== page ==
“While the current board has accomplished good things, it is still mired in political controversy and ill-advised ideas, including the current Executive Director attempting to use his position to run for higher office. My legislation was very simple. It reflects longstanding public policy of local mayors serving on local commissions, such as the Metro East Transit District and Central Port Authority. Some of these board members need to be directly accountable to voters, not to Democratic or Republican Party County machines.

“This proposal would have reformed the Metro East Sanitation District and reduced the power of the local party machines. Instead, today the governor decided to side with partisan politics over the needs and interests of the Metro East community.”

Category: News Releases

05292018CM0563SPRINGFIELD – State Senator Bill Haine (D-Alton) joined a bipartisan coalition in the Illinois Senate today to pass a fully balanced state budget that increases funding for SIU Edwardsville, K-12 schools and area hospitals.

The state budget, which passed with a bipartisan majority of 56-2, will now head to the Illinois House of Representatives for consideration.  

Under the proposal, SIU Edwardsville will see about a 2 percent increase in funding from the previous year.

“This budget is a stark contrast from years past for our universities, like SIU-E,” Haine said. “Instead of facing steep cuts that force layoffs and program eliminations, it offers stability to allow them to be an economic driver for the Metro East community. “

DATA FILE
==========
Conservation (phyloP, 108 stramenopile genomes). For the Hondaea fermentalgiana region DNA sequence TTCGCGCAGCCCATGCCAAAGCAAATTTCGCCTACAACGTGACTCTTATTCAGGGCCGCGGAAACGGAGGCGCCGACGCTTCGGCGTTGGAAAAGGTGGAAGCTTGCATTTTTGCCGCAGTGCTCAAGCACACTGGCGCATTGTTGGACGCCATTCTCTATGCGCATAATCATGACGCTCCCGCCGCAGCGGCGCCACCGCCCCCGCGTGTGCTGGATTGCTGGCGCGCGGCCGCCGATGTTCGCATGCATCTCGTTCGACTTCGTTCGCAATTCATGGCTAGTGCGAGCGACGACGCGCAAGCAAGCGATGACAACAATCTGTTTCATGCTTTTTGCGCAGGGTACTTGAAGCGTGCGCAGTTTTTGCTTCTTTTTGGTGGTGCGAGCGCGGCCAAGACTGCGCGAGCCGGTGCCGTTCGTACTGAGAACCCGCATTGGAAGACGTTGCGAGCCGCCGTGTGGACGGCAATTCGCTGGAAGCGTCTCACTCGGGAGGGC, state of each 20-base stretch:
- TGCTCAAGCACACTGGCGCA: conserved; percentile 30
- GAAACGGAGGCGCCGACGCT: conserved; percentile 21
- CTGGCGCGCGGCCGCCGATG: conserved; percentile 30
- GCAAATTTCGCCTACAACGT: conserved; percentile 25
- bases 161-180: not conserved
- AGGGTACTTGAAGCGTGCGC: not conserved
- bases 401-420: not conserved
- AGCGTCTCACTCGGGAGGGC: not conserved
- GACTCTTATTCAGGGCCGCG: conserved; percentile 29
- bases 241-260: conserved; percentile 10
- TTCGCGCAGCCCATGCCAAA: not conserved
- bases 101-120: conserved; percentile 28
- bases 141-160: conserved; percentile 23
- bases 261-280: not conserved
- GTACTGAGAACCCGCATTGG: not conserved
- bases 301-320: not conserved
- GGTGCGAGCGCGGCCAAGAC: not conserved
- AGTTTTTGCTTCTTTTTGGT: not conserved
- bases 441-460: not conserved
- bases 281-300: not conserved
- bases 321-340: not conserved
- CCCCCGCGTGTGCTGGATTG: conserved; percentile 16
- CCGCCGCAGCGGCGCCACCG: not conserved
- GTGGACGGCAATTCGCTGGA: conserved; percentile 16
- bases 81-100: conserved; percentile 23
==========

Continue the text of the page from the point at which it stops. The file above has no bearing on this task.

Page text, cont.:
Additionally, a new grant pilot program called AIM HIGH will provide $25 million to universities that award scholarships to undergraduate students from Illinois based on merit and financial means. MAP grant funding, which helps low- and middle-class students pay for the increased cost of college, will also be held at the same level as last year.

“These grant programs once again make Illinois colleges affordable for Illinois families and will prevent future generations of students from leaving our state,” Haine said.

K-12 schools will receive an additional $350 million, to be distributed to the neediest schools first under the new funding formula passed last year.

“These additional funds further our commitment to last year’s historic education funding formula changes. The new funding will go directly to the classrooms with the highest need,” Haine said.
 
The plan also stopped cuts to Medicaid rates proposed by the governor to ensure hospitals are adequately funded.

“Ensuring our hospitals, like St. Anthony’s, have adequate funding is absolutely crucial to the well-being of our communities,” Haine said. “Furthering slashing our already low Medicaid rates would have jeopardized the safety of our area residents.”

Category: News Releases

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District Office
307 Henry Street, Suite 210
Alton, IL 62002
P. 618.465.4764
F. 618.465.4816

Springfield Office
311C Capitol Building
Springfield, IL 62706
P. 217.782.5247
F. 217.782.8287